The cherished oaks that line urban Durham's streets give near-downtown neighborhoods much of their character. But their time has been widely recognized to be coming to an end, as the trees reach the end of their natural lifespan.
And, of course, today's oaks run smack into the little problem of Duke Energy power lines, which weren't so much a concern when the trees were first planted during the Great Depression era as a WPA project.
It's fitting, then, that the economic stimulus effort of the Great Recession would come along to help replace some of these trees. (Goodness knows it's better than the trees being left to their current wacky-cutback state.)
The City's ARRA stimulus-funded program to replace 30 dead or dying oaks along Duke Street and Gregson Street will kick off next Monday, taking advantage of the light holiday traffic for significant street closings and tree removals -- with all the trees in affected blocks coming down over a three-day period.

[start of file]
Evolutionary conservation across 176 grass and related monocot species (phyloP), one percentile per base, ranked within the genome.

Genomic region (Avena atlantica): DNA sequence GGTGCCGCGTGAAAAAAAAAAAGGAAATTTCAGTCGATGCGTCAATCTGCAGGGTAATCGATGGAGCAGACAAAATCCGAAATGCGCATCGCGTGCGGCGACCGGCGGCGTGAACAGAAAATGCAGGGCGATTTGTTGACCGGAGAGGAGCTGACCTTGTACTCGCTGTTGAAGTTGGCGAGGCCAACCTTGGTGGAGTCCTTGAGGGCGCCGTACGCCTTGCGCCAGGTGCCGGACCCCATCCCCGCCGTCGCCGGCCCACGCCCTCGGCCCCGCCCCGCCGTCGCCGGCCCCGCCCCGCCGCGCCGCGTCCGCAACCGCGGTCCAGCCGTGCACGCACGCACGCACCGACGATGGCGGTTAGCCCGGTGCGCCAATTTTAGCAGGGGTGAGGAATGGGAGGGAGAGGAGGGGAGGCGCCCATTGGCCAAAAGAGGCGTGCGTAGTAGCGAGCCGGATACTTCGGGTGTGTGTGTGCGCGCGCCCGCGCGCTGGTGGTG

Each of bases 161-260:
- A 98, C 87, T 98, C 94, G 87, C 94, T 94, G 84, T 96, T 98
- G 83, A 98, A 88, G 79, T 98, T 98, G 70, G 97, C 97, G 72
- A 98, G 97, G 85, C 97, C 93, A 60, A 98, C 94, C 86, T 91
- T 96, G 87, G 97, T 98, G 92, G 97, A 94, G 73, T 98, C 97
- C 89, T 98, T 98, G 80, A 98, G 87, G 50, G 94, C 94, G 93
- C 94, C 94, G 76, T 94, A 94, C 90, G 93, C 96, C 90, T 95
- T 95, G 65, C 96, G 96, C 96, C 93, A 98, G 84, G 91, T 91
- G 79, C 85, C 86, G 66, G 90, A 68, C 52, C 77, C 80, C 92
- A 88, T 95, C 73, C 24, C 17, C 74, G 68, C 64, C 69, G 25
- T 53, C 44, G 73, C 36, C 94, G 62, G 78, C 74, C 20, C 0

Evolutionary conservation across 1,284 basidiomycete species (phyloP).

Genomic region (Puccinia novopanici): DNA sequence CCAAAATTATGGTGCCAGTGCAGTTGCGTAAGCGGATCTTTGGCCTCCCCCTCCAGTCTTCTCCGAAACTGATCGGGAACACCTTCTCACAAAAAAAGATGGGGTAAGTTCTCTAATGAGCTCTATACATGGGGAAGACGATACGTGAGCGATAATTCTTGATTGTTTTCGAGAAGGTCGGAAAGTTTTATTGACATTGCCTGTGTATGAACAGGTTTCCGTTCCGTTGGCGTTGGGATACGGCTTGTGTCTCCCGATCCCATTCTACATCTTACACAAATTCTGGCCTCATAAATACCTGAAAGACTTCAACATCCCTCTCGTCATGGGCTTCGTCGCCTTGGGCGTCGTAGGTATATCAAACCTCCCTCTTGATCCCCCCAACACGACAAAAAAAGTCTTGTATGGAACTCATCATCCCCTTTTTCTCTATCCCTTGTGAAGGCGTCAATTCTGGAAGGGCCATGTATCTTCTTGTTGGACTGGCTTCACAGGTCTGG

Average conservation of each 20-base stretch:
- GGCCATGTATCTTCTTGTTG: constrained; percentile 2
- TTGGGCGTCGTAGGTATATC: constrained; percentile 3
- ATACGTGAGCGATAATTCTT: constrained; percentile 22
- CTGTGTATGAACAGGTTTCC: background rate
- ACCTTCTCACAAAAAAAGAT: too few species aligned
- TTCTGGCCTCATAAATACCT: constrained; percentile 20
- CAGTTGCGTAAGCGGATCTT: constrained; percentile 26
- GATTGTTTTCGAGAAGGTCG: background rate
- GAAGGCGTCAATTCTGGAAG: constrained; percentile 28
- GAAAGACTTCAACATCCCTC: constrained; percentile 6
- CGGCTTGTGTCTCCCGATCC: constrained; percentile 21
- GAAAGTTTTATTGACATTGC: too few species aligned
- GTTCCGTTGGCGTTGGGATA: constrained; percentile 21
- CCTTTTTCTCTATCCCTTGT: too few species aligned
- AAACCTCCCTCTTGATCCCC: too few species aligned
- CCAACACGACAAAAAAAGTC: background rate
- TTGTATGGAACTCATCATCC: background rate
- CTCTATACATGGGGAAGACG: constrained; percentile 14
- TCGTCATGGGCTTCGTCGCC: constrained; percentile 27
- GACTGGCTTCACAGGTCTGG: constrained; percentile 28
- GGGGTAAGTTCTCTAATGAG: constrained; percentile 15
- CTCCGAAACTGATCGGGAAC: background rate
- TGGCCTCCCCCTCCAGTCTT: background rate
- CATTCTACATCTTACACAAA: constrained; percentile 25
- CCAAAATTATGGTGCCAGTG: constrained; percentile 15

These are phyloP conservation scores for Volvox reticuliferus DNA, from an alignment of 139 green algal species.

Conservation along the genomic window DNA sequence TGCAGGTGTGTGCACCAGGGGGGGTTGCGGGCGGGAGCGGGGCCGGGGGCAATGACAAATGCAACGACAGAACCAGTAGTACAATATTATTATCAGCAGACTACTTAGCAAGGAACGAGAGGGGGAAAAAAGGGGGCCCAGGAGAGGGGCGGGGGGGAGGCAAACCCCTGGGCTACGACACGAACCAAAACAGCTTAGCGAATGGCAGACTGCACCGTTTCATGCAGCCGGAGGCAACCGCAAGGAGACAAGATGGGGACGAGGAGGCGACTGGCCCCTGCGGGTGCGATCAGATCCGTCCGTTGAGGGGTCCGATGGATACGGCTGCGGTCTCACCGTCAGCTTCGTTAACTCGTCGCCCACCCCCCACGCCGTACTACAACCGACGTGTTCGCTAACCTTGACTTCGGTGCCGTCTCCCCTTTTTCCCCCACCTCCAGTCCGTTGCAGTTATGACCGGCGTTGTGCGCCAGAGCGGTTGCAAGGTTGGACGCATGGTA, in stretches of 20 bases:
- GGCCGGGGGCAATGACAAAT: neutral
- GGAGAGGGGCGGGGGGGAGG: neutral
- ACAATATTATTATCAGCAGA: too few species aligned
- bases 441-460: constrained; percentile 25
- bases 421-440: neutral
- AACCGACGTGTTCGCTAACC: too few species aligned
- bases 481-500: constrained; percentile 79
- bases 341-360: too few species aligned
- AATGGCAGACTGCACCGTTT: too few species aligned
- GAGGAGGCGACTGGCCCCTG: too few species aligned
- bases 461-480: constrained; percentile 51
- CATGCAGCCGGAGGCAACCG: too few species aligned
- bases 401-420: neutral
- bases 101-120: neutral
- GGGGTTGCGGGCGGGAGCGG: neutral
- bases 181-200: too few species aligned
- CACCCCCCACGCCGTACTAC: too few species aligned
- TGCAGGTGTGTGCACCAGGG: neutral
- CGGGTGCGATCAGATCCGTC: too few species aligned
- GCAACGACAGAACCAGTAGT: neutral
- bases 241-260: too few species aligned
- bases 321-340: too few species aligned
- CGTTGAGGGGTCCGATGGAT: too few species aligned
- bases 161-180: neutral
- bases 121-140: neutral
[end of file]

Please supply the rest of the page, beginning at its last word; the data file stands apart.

And come January one hundred new trees, all attractive species intended to interfere less with the power lines, will go up in their place.
The project starts Monday Dec. 28, with two crews working on Gregson to remove 13 trees between the 600 and 1200 blocks; all the trees on that segment will be removed in one day.
Work switches to Duke Street on Tuesday Dec. 29 and Wednesday Dec. 30, when two crews will remove 17 trees in the 700 to 1200 blocks of the northbound street.
Travelers beware: Gregson will be closed on Monday and Duke on Tuesday and Wednesday to accommodate the work.
The tree removal is being funded by Duke Energy out of this year's budget, which comes to a close for the utility on Dec. 31. The work period can also be significantly shortened by extended traffic closures possible only on a week like next week, when school's out of session and work traffic is light at best.
Replacement trees will go up starting next month. According to a Trinity Park Neighborhood Association newsletter from this summer, trident maples, single-stem crepe myrtles and redbuds will comprise the replacement set of trees.
Fliers are slated to be distributed to impacted property-owners today to alert them to the removal schedule; residents were consulted earlier this year when the City brought the ARRA-funded replacement opportunity before the neighborhood.
Disclosure: The author sits on the TPNA board of directors.